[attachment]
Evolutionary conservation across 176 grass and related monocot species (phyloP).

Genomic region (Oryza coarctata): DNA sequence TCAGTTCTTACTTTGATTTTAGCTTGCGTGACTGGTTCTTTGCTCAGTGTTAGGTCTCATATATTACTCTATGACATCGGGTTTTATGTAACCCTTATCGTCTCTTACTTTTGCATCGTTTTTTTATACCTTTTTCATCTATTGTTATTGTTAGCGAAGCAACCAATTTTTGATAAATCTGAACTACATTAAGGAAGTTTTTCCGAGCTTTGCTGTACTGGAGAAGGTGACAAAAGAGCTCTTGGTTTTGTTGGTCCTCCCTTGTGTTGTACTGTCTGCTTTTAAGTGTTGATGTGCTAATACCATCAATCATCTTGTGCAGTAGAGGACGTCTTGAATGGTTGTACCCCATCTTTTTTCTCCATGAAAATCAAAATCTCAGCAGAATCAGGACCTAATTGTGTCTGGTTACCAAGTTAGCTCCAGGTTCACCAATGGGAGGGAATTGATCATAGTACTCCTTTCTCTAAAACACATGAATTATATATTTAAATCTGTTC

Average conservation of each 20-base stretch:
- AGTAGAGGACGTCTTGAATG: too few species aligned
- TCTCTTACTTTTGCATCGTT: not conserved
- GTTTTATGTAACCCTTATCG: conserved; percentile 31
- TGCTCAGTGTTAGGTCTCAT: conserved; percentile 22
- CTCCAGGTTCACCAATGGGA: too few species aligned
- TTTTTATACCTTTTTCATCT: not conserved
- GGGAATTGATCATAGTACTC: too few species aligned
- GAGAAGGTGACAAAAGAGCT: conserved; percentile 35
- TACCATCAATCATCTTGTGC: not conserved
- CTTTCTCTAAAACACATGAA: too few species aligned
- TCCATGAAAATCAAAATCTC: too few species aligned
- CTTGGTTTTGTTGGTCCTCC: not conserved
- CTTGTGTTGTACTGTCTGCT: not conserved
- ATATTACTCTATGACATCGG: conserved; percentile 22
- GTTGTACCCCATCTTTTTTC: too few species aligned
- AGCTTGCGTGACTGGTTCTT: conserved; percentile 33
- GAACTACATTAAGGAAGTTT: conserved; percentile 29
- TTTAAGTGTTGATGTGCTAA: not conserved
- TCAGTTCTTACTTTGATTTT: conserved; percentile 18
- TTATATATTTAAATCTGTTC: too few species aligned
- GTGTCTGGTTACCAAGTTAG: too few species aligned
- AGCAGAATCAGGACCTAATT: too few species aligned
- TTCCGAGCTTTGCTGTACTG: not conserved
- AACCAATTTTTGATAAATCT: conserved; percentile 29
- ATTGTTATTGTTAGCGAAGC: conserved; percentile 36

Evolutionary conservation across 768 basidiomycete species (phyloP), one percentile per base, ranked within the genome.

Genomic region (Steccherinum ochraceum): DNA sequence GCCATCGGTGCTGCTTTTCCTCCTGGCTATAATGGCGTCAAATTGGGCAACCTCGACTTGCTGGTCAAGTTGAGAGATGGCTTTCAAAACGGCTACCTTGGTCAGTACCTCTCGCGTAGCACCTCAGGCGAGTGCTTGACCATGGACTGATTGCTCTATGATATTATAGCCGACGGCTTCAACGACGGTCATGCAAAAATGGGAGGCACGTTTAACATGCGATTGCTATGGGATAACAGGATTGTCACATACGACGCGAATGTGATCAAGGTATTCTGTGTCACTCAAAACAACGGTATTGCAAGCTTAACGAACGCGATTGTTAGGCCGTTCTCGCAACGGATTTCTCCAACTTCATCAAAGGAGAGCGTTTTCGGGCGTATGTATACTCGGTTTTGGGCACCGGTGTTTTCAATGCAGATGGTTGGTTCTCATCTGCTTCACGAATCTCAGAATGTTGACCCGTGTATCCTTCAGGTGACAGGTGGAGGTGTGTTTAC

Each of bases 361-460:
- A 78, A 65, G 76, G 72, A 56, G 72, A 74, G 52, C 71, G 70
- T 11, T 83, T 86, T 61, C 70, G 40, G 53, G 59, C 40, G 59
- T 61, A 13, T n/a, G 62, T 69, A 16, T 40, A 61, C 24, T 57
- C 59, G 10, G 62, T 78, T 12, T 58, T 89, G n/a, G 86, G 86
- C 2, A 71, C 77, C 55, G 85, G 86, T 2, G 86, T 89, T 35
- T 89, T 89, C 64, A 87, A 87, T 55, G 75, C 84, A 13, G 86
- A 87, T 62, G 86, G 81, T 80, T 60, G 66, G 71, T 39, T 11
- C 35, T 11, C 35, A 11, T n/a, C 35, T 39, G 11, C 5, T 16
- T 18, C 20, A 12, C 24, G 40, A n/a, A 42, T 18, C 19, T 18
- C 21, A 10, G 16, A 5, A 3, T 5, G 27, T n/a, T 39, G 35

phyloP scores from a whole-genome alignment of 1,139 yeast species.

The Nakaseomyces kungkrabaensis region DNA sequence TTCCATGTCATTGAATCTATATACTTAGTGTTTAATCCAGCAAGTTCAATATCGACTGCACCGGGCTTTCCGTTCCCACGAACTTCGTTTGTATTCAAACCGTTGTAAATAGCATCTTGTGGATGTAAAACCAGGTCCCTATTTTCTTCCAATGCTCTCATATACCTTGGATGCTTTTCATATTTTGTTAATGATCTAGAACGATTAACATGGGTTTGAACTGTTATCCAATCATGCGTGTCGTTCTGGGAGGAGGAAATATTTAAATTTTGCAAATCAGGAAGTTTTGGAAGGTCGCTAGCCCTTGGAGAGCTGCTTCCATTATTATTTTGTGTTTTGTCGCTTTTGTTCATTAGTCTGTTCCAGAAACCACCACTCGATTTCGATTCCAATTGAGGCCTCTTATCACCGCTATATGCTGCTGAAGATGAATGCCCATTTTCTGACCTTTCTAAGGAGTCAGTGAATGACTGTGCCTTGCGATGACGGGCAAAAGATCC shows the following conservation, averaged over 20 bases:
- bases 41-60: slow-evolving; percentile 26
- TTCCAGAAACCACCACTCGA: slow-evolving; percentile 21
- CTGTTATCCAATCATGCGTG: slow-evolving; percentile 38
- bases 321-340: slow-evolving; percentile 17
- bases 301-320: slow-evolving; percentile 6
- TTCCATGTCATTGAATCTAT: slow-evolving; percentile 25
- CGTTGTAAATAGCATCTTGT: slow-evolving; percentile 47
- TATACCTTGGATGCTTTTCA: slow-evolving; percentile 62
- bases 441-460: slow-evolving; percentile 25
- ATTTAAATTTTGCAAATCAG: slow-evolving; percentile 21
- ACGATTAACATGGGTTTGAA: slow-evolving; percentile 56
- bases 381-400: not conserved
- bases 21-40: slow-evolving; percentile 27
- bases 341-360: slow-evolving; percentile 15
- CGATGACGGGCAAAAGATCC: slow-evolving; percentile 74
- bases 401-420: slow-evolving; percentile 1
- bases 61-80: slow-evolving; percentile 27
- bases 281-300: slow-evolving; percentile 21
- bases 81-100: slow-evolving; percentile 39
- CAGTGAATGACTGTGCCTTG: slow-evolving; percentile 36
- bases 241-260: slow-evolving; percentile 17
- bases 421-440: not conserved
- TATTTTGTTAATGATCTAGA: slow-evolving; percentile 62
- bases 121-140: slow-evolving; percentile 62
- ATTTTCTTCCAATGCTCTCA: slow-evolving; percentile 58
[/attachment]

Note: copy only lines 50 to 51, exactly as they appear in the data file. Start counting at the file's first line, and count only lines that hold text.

- CGTTGTAAATAGCATCTTGT: slow-evolving; percentile 47
- TATACCTTGGATGCTTTTCA: slow-evolving; percentile 62